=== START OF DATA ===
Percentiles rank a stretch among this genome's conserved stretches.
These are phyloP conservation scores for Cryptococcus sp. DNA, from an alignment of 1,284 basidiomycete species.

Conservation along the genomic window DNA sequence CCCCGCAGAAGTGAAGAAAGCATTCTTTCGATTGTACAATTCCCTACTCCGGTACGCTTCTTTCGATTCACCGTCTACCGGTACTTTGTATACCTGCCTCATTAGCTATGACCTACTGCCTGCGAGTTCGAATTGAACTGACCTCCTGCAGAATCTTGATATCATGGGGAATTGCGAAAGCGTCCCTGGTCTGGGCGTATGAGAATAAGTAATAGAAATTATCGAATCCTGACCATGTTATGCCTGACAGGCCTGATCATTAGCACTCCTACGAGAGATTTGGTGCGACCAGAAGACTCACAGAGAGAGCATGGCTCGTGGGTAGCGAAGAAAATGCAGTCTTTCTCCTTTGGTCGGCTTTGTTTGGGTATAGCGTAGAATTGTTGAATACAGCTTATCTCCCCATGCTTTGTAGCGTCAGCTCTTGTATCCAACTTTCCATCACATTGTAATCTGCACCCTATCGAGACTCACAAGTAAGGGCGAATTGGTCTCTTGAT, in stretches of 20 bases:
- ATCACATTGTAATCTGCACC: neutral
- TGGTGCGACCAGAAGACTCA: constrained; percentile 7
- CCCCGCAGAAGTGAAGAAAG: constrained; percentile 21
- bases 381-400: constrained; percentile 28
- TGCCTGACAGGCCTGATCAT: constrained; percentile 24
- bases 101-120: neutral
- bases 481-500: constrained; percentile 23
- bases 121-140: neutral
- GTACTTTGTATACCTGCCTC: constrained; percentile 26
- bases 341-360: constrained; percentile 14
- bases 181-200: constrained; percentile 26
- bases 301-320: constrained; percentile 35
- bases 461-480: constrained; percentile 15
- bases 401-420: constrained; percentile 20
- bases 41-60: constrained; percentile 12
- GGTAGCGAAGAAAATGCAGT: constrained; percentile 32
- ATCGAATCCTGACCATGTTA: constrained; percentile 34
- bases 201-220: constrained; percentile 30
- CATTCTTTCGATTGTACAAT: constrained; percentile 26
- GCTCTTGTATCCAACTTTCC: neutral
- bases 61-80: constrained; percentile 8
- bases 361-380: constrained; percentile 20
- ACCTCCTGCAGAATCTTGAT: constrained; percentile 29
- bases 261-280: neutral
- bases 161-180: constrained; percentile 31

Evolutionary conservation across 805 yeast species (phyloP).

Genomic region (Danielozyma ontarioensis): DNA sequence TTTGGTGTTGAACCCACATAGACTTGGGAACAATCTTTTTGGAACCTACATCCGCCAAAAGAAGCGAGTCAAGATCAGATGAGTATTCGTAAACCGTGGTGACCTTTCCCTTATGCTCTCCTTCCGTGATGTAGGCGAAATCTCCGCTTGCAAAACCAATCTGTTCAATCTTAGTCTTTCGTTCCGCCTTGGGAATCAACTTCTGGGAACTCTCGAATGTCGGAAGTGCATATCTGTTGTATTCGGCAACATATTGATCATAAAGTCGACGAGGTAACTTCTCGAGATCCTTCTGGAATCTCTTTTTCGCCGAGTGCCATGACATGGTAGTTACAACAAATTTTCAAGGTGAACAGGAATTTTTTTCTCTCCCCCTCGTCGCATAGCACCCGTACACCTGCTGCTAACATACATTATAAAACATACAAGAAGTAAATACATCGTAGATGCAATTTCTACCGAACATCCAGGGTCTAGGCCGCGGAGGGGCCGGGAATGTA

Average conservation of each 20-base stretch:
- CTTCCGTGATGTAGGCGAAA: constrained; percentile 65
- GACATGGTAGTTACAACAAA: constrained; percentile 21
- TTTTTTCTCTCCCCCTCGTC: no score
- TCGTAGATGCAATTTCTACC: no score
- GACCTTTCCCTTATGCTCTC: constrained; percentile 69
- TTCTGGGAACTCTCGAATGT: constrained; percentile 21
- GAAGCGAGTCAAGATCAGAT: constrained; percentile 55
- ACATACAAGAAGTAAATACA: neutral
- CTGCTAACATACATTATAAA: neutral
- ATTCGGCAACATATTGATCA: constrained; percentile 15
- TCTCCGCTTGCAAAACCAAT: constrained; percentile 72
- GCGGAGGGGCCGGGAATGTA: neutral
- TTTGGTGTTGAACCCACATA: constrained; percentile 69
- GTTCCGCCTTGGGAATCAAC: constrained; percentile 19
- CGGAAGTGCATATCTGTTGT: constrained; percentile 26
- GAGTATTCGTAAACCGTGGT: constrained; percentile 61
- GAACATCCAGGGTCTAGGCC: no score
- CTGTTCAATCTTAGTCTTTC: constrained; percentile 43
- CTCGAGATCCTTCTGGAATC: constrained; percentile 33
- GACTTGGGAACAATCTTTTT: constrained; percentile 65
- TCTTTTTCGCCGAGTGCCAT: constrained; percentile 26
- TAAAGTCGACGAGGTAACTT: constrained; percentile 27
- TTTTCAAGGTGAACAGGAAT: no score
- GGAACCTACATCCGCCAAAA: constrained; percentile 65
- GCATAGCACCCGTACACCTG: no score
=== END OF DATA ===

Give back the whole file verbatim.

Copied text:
Percentiles rank a stretch among this genome's conserved stretches.
These are phyloP conservation scores for Cryptococcus sp. DNA, from an alignment of 1,284 basidiomycete species.

Conservation along the genomic window DNA sequence CCCCGCAGAAGTGAAGAAAGCATTCTTTCGATTGTACAATTCCCTACTCCGGTACGCTTCTTTCGATTCACCGTCTACCGGTACTTTGTATACCTGCCTCATTAGCTATGACCTACTGCCTGCGAGTTCGAATTGAACTGACCTCCTGCAGAATCTTGATATCATGGGGAATTGCGAAAGCGTCCCTGGTCTGGGCGTATGAGAATAAGTAATAGAAATTATCGAATCCTGACCATGTTATGCCTGACAGGCCTGATCATTAGCACTCCTACGAGAGATTTGGTGCGACCAGAAGACTCACAGAGAGAGCATGGCTCGTGGGTAGCGAAGAAAATGCAGTCTTTCTCCTTTGGTCGGCTTTGTTTGGGTATAGCGTAGAATTGTTGAATACAGCTTATCTCCCCATGCTTTGTAGCGTCAGCTCTTGTATCCAACTTTCCATCACATTGTAATCTGCACCCTATCGAGACTCACAAGTAAGGGCGAATTGGTCTCTTGAT, in stretches of 20 bases:
- ATCACATTGTAATCTGCACC: neutral
- TGGTGCGACCAGAAGACTCA: constrained; percentile 7
- CCCCGCAGAAGTGAAGAAAG: constrained; percentile 21
- bases 381-400: constrained; percentile 28
- TGCCTGACAGGCCTGATCAT: constrained; percentile 24
- bases 101-120: neutral
- bases 481-500: constrained; percentile 23
- bases 121-140: neutral
- GTACTTTGTATACCTGCCTC: constrained; percentile 26
- bases 341-360: constrained; percentile 14
- bases 181-200: constrained; percentile 26
- bases 301-320: constrained; percentile 35
- bases 461-480: constrained; percentile 15
- bases 401-420: constrained; percentile 20
- bases 41-60: constrained; percentile 12
- GGTAGCGAAGAAAATGCAGT: constrained; percentile 32
- ATCGAATCCTGACCATGTTA: constrained; percentile 34
- bases 201-220: constrained; percentile 30
- CATTCTTTCGATTGTACAAT: constrained; percentile 26
- GCTCTTGTATCCAACTTTCC: neutral
- bases 61-80: constrained; percentile 8
- bases 361-380: constrained; percentile 20
- ACCTCCTGCAGAATCTTGAT: constrained; percentile 29
- bases 261-280: neutral
- bases 161-180: constrained; percentile 31

Evolutionary conservation across 805 yeast species (phyloP).

Genomic region (Danielozyma ontarioensis): DNA sequence TTTGGTGTTGAACCCACATAGACTTGGGAACAATCTTTTTGGAACCTACATCCGCCAAAAGAAGCGAGTCAAGATCAGATGAGTATTCGTAAACCGTGGTGACCTTTCCCTTATGCTCTCCTTCCGTGATGTAGGCGAAATCTCCGCTTGCAAAACCAATCTGTTCAATCTTAGTCTTTCGTTCCGCCTTGGGAATCAACTTCTGGGAACTCTCGAATGTCGGAAGTGCATATCTGTTGTATTCGGCAACATATTGATCATAAAGTCGACGAGGTAACTTCTCGAGATCCTTCTGGAATCTCTTTTTCGCCGAGTGCCATGACATGGTAGTTACAACAAATTTTCAAGGTGAACAGGAATTTTTTTCTCTCCCCCTCGTCGCATAGCACCCGTACACCTGCTGCTAACATACATTATAAAACATACAAGAAGTAAATACATCGTAGATGCAATTTCTACCGAACATCCAGGGTCTAGGCCGCGGAGGGGCCGGGAATGTA

Average conservation of each 20-base stretch:
- CTTCCGTGATGTAGGCGAAA: constrained; percentile 65
- GACATGGTAGTTACAACAAA: constrained; percentile 21
- TTTTTTCTCTCCCCCTCGTC: no score
- TCGTAGATGCAATTTCTACC: no score
- GACCTTTCCCTTATGCTCTC: constrained; percentile 69
- TTCTGGGAACTCTCGAATGT: constrained; percentile 21
- GAAGCGAGTCAAGATCAGAT: constrained; percentile 55
- ACATACAAGAAGTAAATACA: neutral
- CTGCTAACATACATTATAAA: neutral
- ATTCGGCAACATATTGATCA: constrained; percentile 15
- TCTCCGCTTGCAAAACCAAT: constrained; percentile 72
- GCGGAGGGGCCGGGAATGTA: neutral
- TTTGGTGTTGAACCCACATA: constrained; percentile 69
- GTTCCGCCTTGGGAATCAAC: constrained; percentile 19
- CGGAAGTGCATATCTGTTGT: constrained; percentile 26
- GAGTATTCGTAAACCGTGGT: constrained; percentile 61
- GAACATCCAGGGTCTAGGCC: no score
- CTGTTCAATCTTAGTCTTTC: constrained; percentile 43
- CTCGAGATCCTTCTGGAATC: constrained; percentile 33
- GACTTGGGAACAATCTTTTT: constrained; percentile 65
- TCTTTTTCGCCGAGTGCCAT: constrained; percentile 26
- TAAAGTCGACGAGGTAACTT: constrained; percentile 27
- TTTTCAAGGTGAACAGGAAT: no score
- GGAACCTACATCCGCCAAAA: constrained; percentile 65
- GCATAGCACCCGTACACCTG: no score